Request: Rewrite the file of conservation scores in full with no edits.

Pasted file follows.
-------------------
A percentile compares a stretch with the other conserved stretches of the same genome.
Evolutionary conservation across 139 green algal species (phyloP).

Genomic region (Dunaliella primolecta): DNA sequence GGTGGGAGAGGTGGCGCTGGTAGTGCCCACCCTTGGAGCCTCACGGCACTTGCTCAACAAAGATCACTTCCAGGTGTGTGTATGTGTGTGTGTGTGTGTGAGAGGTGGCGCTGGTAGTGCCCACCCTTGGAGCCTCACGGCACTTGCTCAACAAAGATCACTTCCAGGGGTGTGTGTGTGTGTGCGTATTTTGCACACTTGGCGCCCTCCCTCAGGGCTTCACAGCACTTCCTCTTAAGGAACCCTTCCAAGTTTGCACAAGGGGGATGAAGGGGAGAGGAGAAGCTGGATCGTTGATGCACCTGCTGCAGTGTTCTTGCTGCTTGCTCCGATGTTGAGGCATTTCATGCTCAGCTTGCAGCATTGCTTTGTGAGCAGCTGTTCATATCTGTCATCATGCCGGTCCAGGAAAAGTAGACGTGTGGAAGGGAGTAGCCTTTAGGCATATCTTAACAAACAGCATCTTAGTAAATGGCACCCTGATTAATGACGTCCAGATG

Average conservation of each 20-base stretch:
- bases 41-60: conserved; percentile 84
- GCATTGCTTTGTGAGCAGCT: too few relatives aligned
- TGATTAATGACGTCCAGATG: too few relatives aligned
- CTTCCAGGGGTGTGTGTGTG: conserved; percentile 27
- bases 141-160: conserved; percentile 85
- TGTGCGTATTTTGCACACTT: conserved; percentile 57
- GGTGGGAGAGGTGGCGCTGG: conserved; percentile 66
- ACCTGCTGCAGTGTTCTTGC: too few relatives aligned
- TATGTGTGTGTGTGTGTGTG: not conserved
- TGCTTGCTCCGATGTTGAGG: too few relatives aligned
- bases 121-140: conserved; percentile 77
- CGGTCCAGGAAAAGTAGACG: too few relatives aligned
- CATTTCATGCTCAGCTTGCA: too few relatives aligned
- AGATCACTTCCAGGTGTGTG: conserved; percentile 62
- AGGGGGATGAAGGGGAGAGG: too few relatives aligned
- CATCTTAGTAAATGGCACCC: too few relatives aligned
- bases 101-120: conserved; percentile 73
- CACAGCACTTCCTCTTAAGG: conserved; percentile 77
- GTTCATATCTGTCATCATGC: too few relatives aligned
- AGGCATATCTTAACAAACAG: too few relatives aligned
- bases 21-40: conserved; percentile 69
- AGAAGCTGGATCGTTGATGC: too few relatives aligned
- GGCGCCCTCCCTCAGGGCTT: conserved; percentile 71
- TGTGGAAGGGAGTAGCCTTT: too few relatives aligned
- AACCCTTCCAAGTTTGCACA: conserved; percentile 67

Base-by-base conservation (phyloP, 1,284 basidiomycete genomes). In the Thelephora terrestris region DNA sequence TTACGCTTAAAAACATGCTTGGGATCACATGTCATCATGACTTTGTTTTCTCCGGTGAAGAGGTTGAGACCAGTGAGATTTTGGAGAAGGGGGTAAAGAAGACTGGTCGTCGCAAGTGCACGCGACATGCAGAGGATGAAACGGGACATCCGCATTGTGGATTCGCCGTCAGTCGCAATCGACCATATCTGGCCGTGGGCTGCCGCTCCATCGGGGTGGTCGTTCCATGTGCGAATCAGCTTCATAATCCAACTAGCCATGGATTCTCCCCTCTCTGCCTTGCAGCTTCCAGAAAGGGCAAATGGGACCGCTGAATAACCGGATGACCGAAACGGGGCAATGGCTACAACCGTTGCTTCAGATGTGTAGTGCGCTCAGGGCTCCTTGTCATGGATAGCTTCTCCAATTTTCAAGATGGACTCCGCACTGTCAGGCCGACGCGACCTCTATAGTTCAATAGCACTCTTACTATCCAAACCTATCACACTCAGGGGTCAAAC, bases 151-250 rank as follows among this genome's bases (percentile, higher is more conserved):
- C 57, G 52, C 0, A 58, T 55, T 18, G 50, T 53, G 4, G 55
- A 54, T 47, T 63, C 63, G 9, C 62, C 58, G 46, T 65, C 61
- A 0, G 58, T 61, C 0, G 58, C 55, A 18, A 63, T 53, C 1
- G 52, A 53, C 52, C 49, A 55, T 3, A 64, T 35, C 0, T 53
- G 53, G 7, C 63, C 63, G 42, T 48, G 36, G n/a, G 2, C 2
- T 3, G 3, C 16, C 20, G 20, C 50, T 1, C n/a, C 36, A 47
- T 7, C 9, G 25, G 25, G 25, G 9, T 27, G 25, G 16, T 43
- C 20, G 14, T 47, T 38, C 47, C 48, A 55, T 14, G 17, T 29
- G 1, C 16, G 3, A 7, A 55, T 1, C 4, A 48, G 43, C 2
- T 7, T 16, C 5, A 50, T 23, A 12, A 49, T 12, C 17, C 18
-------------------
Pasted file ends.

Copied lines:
A percentile compares a stretch with the other conserved stretches of the same genome.
Evolutionary conservation across 139 green algal species (phyloP).

Genomic region (Dunaliella primolecta): DNA sequence GGTGGGAGAGGTGGCGCTGGTAGTGCCCACCCTTGGAGCCTCACGGCACTTGCTCAACAAAGATCACTTCCAGGTGTGTGTATGTGTGTGTGTGTGTGTGAGAGGTGGCGCTGGTAGTGCCCACCCTTGGAGCCTCACGGCACTTGCTCAACAAAGATCACTTCCAGGGGTGTGTGTGTGTGTGCGTATTTTGCACACTTGGCGCCCTCCCTCAGGGCTTCACAGCACTTCCTCTTAAGGAACCCTTCCAAGTTTGCACAAGGGGGATGAAGGGGAGAGGAGAAGCTGGATCGTTGATGCACCTGCTGCAGTGTTCTTGCTGCTTGCTCCGATGTTGAGGCATTTCATGCTCAGCTTGCAGCATTGCTTTGTGAGCAGCTGTTCATATCTGTCATCATGCCGGTCCAGGAAAAGTAGACGTGTGGAAGGGAGTAGCCTTTAGGCATATCTTAACAAACAGCATCTTAGTAAATGGCACCCTGATTAATGACGTCCAGATG

Average conservation of each 20-base stretch:
- bases 41-60: conserved; percentile 84
- GCATTGCTTTGTGAGCAGCT: too few relatives aligned
- TGATTAATGACGTCCAGATG: too few relatives aligned
- CTTCCAGGGGTGTGTGTGTG: conserved; percentile 27
- bases 141-160: conserved; percentile 85
- TGTGCGTATTTTGCACACTT: conserved; percentile 57
- GGTGGGAGAGGTGGCGCTGG: conserved; percentile 66
- ACCTGCTGCAGTGTTCTTGC: too few relatives aligned
- TATGTGTGTGTGTGTGTGTG: not conserved
- TGCTTGCTCCGATGTTGAGG: too few relatives aligned
- bases 121-140: conserved; percentile 77
- CGGTCCAGGAAAAGTAGACG: too few relatives aligned
- CATTTCATGCTCAGCTTGCA: too few relatives aligned
- AGATCACTTCCAGGTGTGTG: conserved; percentile 62
- AGGGGGATGAAGGGGAGAGG: too few relatives aligned
- CATCTTAGTAAATGGCACCC: too few relatives aligned
- bases 101-120: conserved; percentile 73
- CACAGCACTTCCTCTTAAGG: conserved; percentile 77
- GTTCATATCTGTCATCATGC: too few relatives aligned
- AGGCATATCTTAACAAACAG: too few relatives aligned
- bases 21-40: conserved; percentile 69
- AGAAGCTGGATCGTTGATGC: too few relatives aligned
- GGCGCCCTCCCTCAGGGCTT: conserved; percentile 71
- TGTGGAAGGGAGTAGCCTTT: too few relatives aligned
- AACCCTTCCAAGTTTGCACA: conserved; percentile 67

Base-by-base conservation (phyloP, 1,284 basidiomycete genomes). In the Thelephora terrestris region DNA sequence TTACGCTTAAAAACATGCTTGGGATCACATGTCATCATGACTTTGTTTTCTCCGGTGAAGAGGTTGAGACCAGTGAGATTTTGGAGAAGGGGGTAAAGAAGACTGGTCGTCGCAAGTGCACGCGACATGCAGAGGATGAAACGGGACATCCGCATTGTGGATTCGCCGTCAGTCGCAATCGACCATATCTGGCCGTGGGCTGCCGCTCCATCGGGGTGGTCGTTCCATGTGCGAATCAGCTTCATAATCCAACTAGCCATGGATTCTCCCCTCTCTGCCTTGCAGCTTCCAGAAAGGGCAAATGGGACCGCTGAATAACCGGATGACCGAAACGGGGCAATGGCTACAACCGTTGCTTCAGATGTGTAGTGCGCTCAGGGCTCCTTGTCATGGATAGCTTCTCCAATTTTCAAGATGGACTCCGCACTGTCAGGCCGACGCGACCTCTATAGTTCAATAGCACTCTTACTATCCAAACCTATCACACTCAGGGGTCAAAC, bases 151-250 rank as follows among this genome's bases (percentile, higher is more conserved):
- C 57, G 52, C 0, A 58, T 55, T 18, G 50, T 53, G 4, G 55
- A 54, T 47, T 63, C 63, G 9, C 62, C 58, G 46, T 65, C 61
- A 0, G 58, T 61, C 0, G 58, C 55, A 18, A 63, T 53, C 1
- G 52, A 53, C 52, C 49, A 55, T 3, A 64, T 35, C 0, T 53
- G 53, G 7, C 63, C 63, G 42, T 48, G 36, G n/a, G 2, C 2
- T 3, G 3, C 16, C 20, G 20, C 50, T 1, C n/a, C 36, A 47
- T 7, C 9, G 25, G 25, G 25, G 9, T 27, G 25, G 16, T 43
- C 20, G 14, T 47, T 38, C 47, C 48, A 55, T 14, G 17, T 29
- G 1, C 16, G 3, A 7, A 55, T 1, C 4, A 48, G 43, C 2
- T 7, T 16, C 5, A 50, T 23, A 12, A 49, T 12, C 17, C 18